About the UT Fire Research Group
 
Program Objective: Educate and train students to be experts and leaders in fire characterization using experimental, analytical, and computational techniques.

While it is often said that fire is one of man's oldest technologies, wild or feral fire continues to be one of society's enduring enemies. Man's relationship with fire is complex. We heat our homes, cook our food, and power our vehicles with controlled combustion devices. At any point, these controlled combustion devices can become an ignition site for unwanted fire. Even when there are no obvious combustion sources, the possibility for ignition may exist.

As an example, with increasing use of electronic devices in homes, our power usage and the power density in homes increases. Electrical fires in residences represent one of the largest sources of fire ignition within homes. An entire fire industry exists to mitigate the impact of fire. This fire ecosystem in the built environment includes companies producing basic materials, companies manufacturing finished products, organizations testing and rating the fire resistant performance of products, researchers and companies advancing fire detection and suppression technologies, architects and builders developing secure buildings with layers of life safety protection systems, the fire service, insurance organizations, etc.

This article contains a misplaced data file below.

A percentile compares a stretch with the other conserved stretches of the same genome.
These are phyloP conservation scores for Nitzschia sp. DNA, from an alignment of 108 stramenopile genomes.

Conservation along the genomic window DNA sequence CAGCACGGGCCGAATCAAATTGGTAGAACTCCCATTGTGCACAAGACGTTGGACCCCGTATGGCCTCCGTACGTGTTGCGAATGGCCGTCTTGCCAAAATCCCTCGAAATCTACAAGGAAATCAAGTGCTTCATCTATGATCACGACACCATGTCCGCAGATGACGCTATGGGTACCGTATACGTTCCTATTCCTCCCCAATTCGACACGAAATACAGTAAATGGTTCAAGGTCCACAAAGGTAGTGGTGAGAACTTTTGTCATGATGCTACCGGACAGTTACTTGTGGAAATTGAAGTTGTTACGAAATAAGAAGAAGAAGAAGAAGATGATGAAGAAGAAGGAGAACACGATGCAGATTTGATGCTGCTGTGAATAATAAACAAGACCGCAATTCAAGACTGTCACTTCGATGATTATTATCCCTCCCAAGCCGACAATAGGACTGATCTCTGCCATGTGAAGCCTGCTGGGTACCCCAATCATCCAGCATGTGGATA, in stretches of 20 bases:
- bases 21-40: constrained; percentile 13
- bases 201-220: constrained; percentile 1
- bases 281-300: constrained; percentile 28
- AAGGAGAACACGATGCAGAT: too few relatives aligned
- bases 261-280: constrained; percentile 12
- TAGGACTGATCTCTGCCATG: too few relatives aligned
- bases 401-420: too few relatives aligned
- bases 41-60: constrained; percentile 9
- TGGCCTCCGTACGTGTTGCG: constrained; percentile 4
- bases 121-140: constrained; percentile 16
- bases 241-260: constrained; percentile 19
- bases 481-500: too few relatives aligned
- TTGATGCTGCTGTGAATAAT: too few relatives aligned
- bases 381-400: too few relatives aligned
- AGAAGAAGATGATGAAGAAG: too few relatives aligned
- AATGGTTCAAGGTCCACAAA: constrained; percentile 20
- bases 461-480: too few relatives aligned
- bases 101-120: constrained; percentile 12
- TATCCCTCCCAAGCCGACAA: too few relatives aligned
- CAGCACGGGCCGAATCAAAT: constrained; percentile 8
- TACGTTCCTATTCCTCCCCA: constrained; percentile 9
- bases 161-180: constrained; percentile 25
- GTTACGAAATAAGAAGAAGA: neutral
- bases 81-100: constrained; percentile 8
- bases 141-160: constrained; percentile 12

There are many ways for research to contribute to controlling the impacts of unwanted fire. Our research work at the University of Texas touches on many of the interconnected parts of the fire ecosystem. Our student researchers work on problems that range from small scale characterization of solid degradation and pyrolysis to impact of degradation on flame spread to compartment fire dynamics to assessment of fire losses on the community scale. Details of current projects can be found in the Projects area.


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Prof. of Mechanical Engineering
UT Fire Research Lab Director


Research Engineer